Talk about a heroine who comes out swinging. Thérèse’s nameless Husband has yet to start calling for “bacon” (code for sex?) and already she’s on the barricades, denouncing the patriarchy and swearing off motherhood. Next, she sprouts a beard, releases the balloons that have formed where her bosom used to be, and stomps off to conquer the world under the nom de guerre “Tiresias,” after the blind, gender-switching seer of Greek mythology.

Introduced shortly after the conclusion of W.W. II, Francis Poulenc’s first opera, Les Mamelles de Tirésias (The Breasts of Tiresias), is set to a surrealist playlet that Guillaume Apollinaire premiered just before the outbreak of W.W. I. Filmed last August, this fizzy performance from Glyndebourne is now available online.

Like a latter-day Aristophanes, Apollinaire delivered his message with a sledgehammer. “O ye French,” he has the character of the Theater Director tell the public, “heed the lesson of war. Make babies, you who have made hardly any.” When Poulenc came along, French birth rates were as abysmal as they’d been three decades before. In point of fact, Charles de Gaulle, too, was singing Apollinaire’s song, calling for 12 million beautiful postwar new French babies over the next 10 years. Thérèse’s abandoned Husband does his part, single-handedly producing 40,049 very chatty neonates overnight by force of will. Or so we’re told.

Charles de Gaulle was singing Guillaume Apollinaire’s song, calling for 12 million beautiful postwar new French babies over the next 10 years.

Les Mamelles de Tirésias unfolds in an imaginary Zanzibar, a locale the director Laurent Pelly’s empty box of a production leaves to our imagination. Never mind that the libretto drops the name of Picasso; the pop palette and crisp contours of the costumes evoke Matisse.

“Sound the alarm! Cry out at the crossroads and along the boulevards that children must be made again in Zanzibar!” Stuffed into his wife’s discarded corset, The Husband (Régis Mengus) prepares to answer his own call.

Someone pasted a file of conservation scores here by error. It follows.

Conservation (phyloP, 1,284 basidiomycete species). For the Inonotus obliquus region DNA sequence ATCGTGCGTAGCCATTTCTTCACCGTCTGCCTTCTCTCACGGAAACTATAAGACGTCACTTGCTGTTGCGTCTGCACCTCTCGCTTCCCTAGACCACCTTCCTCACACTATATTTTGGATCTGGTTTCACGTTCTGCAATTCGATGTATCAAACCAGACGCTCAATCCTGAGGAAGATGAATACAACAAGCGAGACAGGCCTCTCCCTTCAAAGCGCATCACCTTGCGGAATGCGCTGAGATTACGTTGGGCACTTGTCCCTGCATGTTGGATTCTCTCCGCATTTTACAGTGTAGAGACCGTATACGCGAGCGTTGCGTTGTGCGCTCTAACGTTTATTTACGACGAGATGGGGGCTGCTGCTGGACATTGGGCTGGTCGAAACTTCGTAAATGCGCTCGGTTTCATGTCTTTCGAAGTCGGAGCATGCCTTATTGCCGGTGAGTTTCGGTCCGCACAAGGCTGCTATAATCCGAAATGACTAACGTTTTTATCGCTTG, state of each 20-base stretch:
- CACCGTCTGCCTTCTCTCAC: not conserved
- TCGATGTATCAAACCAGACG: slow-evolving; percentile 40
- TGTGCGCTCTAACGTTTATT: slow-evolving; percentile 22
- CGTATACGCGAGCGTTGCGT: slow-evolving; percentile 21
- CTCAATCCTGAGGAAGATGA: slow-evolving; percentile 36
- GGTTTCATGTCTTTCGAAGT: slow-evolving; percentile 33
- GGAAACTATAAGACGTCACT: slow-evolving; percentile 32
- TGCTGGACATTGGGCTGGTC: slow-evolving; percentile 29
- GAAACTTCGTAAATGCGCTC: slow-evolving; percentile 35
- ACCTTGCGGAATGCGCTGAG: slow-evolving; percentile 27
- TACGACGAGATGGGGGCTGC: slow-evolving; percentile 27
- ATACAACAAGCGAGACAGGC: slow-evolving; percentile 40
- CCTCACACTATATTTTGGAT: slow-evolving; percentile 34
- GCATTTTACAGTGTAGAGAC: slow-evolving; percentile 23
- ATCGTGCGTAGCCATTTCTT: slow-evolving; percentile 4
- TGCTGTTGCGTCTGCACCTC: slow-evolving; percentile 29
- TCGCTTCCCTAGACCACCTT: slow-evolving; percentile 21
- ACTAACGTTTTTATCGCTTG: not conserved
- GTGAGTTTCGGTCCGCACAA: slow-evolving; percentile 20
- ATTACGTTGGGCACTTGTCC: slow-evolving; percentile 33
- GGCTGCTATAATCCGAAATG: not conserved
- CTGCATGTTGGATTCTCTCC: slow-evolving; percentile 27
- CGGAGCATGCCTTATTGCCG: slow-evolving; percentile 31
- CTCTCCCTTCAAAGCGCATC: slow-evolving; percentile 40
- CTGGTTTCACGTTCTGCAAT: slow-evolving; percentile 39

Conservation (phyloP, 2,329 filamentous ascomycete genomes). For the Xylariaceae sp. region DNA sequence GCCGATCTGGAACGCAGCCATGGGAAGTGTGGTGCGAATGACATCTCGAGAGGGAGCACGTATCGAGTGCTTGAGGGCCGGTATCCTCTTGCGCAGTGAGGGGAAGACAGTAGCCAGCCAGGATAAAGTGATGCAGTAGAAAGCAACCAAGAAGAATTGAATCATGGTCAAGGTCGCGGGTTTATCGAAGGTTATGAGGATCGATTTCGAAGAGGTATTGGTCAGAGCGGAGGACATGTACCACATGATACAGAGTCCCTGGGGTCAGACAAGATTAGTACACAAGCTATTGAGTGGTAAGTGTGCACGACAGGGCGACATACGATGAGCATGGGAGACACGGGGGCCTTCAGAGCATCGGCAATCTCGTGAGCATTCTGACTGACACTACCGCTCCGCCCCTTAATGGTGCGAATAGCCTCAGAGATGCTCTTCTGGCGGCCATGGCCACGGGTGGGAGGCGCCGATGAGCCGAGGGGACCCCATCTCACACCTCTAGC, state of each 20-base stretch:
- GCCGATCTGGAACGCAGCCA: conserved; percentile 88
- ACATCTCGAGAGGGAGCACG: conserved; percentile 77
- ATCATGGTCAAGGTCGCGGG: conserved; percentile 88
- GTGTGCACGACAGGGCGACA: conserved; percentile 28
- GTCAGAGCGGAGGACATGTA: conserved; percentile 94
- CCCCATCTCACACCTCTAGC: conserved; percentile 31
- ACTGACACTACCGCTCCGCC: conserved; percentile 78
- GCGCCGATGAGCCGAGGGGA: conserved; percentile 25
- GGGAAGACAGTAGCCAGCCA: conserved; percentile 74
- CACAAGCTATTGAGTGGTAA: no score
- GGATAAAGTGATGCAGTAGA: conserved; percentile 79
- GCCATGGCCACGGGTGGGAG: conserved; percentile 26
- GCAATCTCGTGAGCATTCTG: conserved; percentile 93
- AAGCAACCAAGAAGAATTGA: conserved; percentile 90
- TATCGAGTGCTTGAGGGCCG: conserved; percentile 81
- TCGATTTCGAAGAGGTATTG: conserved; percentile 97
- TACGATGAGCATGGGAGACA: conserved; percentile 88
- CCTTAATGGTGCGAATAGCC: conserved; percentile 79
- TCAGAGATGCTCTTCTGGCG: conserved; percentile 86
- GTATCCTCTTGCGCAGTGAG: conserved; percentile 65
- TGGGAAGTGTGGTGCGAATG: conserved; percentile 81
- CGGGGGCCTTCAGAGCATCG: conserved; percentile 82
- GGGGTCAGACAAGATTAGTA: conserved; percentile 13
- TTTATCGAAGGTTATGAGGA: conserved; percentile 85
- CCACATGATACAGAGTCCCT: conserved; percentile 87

The show is even more delightful for the ear than for the eye. Poulenc bounces from irreverence to hymnic exaltation and all over the lot at the speed of thought. Here the orchestra carries the chorus along with the motor force of a Baroque passacaglia; here it splashes and sparkles like an Impressionist fountain. Poulenc’s references range from Offenbach, that carnivalesque “Mozart of the boulevards,” to Richard Strauss in late-Romantic raptures that recall Der Rosenkavalier or even anticipate the Four Last Songs. The music director Robin Ticciati, who might have sprung to life from the pen of Al Hirschfeld, navigates the swerving course like an Aladdin on his magic carpet.

Two frisky French charmers head the cast. As Thérèse, the soprano Elsa Benoit is a pistol, yet when the score blossoms with sensuality, so does she (just check out her Farewell to Breasts). The baritone Régis Mengus with his studly handlebar mustache is her heaven-sent foil—less a Chaplin (coy, camp) than a Keaton (deadpan, dignified). The Hungarian-Romanian baritone Gyula Orendt doubles as the oracular Theater Director and a daffy Policeman hot for a curiously macho ”mademoiselle” whose pronouns are actually “he” and “his.” The polka-dancing duo of dueling gamblers are another bright spot. But then, every member of the ensemble is a bright spot.

Les Mamelles de Tirésias is available for streaming on the Glyndebourne Encore Web site

Matthew Gurewitsch writes about opera and classical music for AIR MAIL. He lives in Hawaii